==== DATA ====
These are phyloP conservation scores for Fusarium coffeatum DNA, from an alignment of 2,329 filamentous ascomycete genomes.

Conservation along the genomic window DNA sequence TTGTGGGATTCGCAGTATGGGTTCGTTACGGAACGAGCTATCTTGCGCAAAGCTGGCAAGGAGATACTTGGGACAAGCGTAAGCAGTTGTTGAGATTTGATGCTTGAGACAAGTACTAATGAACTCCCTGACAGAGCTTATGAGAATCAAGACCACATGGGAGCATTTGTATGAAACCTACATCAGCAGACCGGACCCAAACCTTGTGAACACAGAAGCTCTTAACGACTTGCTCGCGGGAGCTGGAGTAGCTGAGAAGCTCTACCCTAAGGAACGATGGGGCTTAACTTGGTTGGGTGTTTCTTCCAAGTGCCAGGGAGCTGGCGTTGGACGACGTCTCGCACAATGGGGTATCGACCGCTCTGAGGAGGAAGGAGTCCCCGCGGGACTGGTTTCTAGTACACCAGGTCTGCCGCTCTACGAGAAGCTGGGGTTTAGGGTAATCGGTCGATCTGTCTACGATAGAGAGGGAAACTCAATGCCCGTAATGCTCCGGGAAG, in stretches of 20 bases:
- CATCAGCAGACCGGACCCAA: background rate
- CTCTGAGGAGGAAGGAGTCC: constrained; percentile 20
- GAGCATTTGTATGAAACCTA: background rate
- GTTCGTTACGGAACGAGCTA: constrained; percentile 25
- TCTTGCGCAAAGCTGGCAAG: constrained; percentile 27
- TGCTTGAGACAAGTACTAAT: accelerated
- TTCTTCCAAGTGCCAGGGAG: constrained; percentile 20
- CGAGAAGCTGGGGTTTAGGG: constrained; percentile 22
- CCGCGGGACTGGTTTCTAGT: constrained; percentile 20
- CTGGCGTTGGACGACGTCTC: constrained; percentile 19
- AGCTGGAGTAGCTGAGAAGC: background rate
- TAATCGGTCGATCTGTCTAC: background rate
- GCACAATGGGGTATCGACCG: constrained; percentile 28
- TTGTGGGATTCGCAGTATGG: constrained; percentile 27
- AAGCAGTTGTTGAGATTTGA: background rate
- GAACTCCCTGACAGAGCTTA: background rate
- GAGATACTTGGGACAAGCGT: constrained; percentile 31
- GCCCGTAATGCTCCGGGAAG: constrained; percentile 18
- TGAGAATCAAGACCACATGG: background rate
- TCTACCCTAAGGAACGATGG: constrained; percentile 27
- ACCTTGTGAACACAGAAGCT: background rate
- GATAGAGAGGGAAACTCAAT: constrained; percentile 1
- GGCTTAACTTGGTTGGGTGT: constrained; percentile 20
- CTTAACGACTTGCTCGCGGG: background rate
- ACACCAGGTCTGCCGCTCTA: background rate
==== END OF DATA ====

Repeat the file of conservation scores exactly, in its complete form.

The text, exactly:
These are phyloP conservation scores for Fusarium coffeatum DNA, from an alignment of 2,329 filamentous ascomycete genomes.

Conservation along the genomic window DNA sequence TTGTGGGATTCGCAGTATGGGTTCGTTACGGAACGAGCTATCTTGCGCAAAGCTGGCAAGGAGATACTTGGGACAAGCGTAAGCAGTTGTTGAGATTTGATGCTTGAGACAAGTACTAATGAACTCCCTGACAGAGCTTATGAGAATCAAGACCACATGGGAGCATTTGTATGAAACCTACATCAGCAGACCGGACCCAAACCTTGTGAACACAGAAGCTCTTAACGACTTGCTCGCGGGAGCTGGAGTAGCTGAGAAGCTCTACCCTAAGGAACGATGGGGCTTAACTTGGTTGGGTGTTTCTTCCAAGTGCCAGGGAGCTGGCGTTGGACGACGTCTCGCACAATGGGGTATCGACCGCTCTGAGGAGGAAGGAGTCCCCGCGGGACTGGTTTCTAGTACACCAGGTCTGCCGCTCTACGAGAAGCTGGGGTTTAGGGTAATCGGTCGATCTGTCTACGATAGAGAGGGAAACTCAATGCCCGTAATGCTCCGGGAAG, in stretches of 20 bases:
- CATCAGCAGACCGGACCCAA: background rate
- CTCTGAGGAGGAAGGAGTCC: constrained; percentile 20
- GAGCATTTGTATGAAACCTA: background rate
- GTTCGTTACGGAACGAGCTA: constrained; percentile 25
- TCTTGCGCAAAGCTGGCAAG: constrained; percentile 27
- TGCTTGAGACAAGTACTAAT: accelerated
- TTCTTCCAAGTGCCAGGGAG: constrained; percentile 20
- CGAGAAGCTGGGGTTTAGGG: constrained; percentile 22
- CCGCGGGACTGGTTTCTAGT: constrained; percentile 20
- CTGGCGTTGGACGACGTCTC: constrained; percentile 19
- AGCTGGAGTAGCTGAGAAGC: background rate
- TAATCGGTCGATCTGTCTAC: background rate
- GCACAATGGGGTATCGACCG: constrained; percentile 28
- TTGTGGGATTCGCAGTATGG: constrained; percentile 27
- AAGCAGTTGTTGAGATTTGA: background rate
- GAACTCCCTGACAGAGCTTA: background rate
- GAGATACTTGGGACAAGCGT: constrained; percentile 31
- GCCCGTAATGCTCCGGGAAG: constrained; percentile 18
- TGAGAATCAAGACCACATGG: background rate
- TCTACCCTAAGGAACGATGG: constrained; percentile 27
- ACCTTGTGAACACAGAAGCT: background rate
- GATAGAGAGGGAAACTCAAT: constrained; percentile 1
- GGCTTAACTTGGTTGGGTGT: constrained; percentile 20
- CTTAACGACTTGCTCGCGGG: background rate
- ACACCAGGTCTGCCGCTCTA: background rate